Monday, October 18, 2010

Tuesday, October 12, 2010

Premiers in St. Pete Tonight

Thursday, October 07, 2010

Grand Hilarious Delusion of the Citizenry

The splendid Dan Ariely has done another study, along with Michael Norton at Hahvahd, of the amazing BULLSHIT USians believe about wealth distribution in this land (which is your land).

Ariely, author of The Upside of Irrationality and other interesting tomes, is half economist, half ironist in the manner of the Yes Men.

There's a graphic on Ariely's blog showing the actual distribution at the top, the estimates given in the survey by USians broken down by income, vote, and sex, and the "ideals" described by the deluded populace. (Hint: The "ideals" are basically Sweden.)

NPR interview with Norton.

Here's a simplified version from the survey summary made by me. The bar on the left is the wealth held by the top quintile (84%), on the right, the goods of the second highest quintile (11%).

The amassed wealth of the third quintile is 4%, the fourth is .2%, the fifth is .1% (or "nothing" as Norton notes). See the study's "USA" pie below:

The survey, done in 2005, tapped over a million USian respondents.

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Tuesday, October 05, 2010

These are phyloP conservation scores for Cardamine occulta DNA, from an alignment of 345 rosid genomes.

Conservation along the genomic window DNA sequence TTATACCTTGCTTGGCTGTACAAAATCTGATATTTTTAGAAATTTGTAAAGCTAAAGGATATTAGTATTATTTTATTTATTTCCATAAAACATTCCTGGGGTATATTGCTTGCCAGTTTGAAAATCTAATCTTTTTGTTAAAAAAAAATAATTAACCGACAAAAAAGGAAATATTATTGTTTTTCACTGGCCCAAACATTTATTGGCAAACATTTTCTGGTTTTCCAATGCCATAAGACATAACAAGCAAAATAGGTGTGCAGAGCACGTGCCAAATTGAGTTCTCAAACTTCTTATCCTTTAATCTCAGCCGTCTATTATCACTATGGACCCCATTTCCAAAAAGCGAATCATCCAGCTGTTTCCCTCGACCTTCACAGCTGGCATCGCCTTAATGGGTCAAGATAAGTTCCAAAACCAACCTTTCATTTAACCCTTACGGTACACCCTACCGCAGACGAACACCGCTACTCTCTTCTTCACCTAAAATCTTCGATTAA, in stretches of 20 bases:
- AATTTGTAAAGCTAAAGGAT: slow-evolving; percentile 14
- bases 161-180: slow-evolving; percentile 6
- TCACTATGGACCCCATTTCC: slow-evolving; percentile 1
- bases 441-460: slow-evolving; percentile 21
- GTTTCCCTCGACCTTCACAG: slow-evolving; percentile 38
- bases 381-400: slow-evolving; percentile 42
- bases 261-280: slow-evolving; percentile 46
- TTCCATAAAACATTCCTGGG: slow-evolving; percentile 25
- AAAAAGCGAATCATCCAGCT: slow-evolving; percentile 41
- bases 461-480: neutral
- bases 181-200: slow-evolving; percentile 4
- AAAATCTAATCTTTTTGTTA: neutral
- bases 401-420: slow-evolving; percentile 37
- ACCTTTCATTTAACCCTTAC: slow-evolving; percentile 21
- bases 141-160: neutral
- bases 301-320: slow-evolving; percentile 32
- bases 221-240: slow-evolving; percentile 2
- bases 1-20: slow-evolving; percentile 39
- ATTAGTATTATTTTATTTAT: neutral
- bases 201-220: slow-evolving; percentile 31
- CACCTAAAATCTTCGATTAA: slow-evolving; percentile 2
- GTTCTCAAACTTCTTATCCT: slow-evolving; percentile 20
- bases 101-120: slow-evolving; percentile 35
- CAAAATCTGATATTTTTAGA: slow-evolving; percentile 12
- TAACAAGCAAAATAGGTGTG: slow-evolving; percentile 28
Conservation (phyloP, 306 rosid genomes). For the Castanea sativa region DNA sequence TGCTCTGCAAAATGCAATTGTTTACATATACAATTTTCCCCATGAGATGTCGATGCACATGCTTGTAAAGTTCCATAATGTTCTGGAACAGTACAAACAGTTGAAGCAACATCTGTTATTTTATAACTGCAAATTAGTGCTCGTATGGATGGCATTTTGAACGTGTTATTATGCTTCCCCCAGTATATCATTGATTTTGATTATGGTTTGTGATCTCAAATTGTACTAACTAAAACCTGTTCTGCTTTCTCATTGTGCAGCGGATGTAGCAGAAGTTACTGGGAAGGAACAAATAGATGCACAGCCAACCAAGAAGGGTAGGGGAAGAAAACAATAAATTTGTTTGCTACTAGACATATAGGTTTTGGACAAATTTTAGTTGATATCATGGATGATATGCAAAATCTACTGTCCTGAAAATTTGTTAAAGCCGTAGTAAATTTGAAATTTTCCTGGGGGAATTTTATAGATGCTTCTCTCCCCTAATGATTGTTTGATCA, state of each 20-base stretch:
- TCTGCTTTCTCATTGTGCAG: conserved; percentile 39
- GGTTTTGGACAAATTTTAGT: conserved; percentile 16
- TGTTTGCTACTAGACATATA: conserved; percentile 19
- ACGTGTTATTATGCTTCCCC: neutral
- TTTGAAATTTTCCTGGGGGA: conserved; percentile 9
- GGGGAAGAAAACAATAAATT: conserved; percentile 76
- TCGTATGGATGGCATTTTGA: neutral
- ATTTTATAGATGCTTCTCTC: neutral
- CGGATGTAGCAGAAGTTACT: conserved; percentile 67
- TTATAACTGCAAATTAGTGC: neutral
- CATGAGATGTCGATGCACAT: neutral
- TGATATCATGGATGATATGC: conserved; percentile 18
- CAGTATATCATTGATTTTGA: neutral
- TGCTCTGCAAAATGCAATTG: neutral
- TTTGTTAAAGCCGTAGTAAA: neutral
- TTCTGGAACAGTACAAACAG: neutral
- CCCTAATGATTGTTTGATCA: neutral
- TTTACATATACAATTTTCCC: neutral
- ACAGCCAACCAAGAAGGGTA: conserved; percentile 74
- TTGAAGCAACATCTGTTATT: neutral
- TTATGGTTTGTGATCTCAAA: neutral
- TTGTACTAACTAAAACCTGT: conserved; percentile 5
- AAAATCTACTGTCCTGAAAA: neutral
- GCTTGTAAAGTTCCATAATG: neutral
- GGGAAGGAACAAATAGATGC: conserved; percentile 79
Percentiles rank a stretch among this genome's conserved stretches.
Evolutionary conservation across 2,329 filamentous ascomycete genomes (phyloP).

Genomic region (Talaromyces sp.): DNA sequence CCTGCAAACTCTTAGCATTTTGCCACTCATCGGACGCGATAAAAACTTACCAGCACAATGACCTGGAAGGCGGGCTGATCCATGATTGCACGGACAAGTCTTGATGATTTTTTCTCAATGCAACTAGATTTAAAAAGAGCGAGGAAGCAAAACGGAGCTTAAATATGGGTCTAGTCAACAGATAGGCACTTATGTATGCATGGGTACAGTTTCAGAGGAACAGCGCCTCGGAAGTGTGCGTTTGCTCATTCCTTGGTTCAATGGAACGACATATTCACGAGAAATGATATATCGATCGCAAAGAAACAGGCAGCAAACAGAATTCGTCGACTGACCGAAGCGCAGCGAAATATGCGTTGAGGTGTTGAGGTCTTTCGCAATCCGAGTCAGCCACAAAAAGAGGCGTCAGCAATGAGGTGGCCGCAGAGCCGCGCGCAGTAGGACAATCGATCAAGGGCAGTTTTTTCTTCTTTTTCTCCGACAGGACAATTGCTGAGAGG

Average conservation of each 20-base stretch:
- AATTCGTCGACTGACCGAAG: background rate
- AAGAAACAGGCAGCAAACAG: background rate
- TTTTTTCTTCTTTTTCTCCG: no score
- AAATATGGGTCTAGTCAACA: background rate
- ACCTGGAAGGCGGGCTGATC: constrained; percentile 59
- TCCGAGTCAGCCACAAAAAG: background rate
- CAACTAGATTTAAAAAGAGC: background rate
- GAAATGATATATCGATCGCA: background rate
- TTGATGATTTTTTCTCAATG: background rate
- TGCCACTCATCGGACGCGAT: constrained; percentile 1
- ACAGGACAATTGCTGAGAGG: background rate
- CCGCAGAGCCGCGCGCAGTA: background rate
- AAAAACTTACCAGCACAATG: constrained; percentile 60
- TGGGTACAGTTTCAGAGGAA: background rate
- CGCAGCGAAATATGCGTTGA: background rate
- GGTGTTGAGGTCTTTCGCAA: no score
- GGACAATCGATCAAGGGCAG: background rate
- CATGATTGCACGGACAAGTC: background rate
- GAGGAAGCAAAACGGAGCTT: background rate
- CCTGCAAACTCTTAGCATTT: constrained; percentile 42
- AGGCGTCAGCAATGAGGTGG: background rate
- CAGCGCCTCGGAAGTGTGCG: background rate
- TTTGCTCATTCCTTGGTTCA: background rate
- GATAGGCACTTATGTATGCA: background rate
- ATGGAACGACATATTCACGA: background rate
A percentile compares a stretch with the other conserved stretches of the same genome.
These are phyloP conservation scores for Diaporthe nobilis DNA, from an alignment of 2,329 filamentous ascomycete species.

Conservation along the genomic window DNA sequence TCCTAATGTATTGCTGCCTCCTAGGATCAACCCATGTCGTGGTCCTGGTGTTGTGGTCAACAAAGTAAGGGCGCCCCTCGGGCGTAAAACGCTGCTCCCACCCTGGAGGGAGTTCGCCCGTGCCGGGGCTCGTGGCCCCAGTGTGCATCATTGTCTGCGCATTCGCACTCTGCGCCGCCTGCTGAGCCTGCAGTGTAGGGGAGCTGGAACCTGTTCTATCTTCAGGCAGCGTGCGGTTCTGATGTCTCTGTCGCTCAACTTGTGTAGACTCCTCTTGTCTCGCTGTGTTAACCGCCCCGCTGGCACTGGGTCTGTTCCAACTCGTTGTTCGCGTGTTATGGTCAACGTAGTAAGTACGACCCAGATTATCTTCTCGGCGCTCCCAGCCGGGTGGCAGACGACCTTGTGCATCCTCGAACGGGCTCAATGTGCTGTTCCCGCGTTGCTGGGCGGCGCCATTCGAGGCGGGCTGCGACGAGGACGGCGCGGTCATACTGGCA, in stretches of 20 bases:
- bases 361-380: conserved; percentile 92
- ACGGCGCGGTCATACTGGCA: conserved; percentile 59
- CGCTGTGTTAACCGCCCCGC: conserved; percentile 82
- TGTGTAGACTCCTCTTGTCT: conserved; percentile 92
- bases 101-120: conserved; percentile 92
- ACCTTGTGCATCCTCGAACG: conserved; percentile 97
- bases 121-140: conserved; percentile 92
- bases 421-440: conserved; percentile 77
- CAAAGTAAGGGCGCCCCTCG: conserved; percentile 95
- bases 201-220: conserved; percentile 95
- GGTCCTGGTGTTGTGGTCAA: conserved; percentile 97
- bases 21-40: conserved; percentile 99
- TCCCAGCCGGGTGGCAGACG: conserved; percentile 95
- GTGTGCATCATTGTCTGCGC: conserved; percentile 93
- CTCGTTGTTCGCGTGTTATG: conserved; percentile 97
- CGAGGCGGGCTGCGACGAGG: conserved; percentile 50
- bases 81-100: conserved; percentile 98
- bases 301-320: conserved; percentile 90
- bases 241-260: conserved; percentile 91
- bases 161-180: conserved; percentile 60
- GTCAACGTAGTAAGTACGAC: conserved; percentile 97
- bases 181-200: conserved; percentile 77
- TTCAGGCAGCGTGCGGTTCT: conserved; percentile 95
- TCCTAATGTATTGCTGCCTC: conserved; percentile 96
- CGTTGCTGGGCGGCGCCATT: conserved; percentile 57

A disaster of monumental proportions is brewing in Indian academia. For some years now, Indian universities and research centres have had access to a resource called JSTOR, a site that publishes online editions of a wide range of journal articles in a variety of subjects. The initial phase of this access was paid for very generously by the Ford Foundation, with the understanding that after a stipulated period the UGC would take over responsibility for the funding. JSTOR is hugely important for researchers in India because, as a third world country, we can’t afford to regularly visit hard currency countries and stay there for long periods for research. This is still unavoidable for primary and archival material, but the huge cost of consulting secondary material, subscribing to individual journals whether hard copy or online, and waiting while they show up in the post is greatly reduced with a resource like JSTOR. There are some downsides: JSTOR doesn’t carry current stuff, and all the articles are a few years old, but this is more of a problem for the social and physical sciences than the humanities.Even for the sciences, they now need only subscribe to a few key journals, and look up the minor ones on JSTOR.
However, this happy state of affairs has come to an end. Some two weeks ago, JSTOR abruptly became inaccessible. When you log on from JU, it still says “Your access is provided by Jadavpur University”, but when you actually try to read anything, you get an “access denied” message. The service is provided to subscribed IP addresses. The reason for this disruption, we are told, is that the entire country has failed to pay its dues.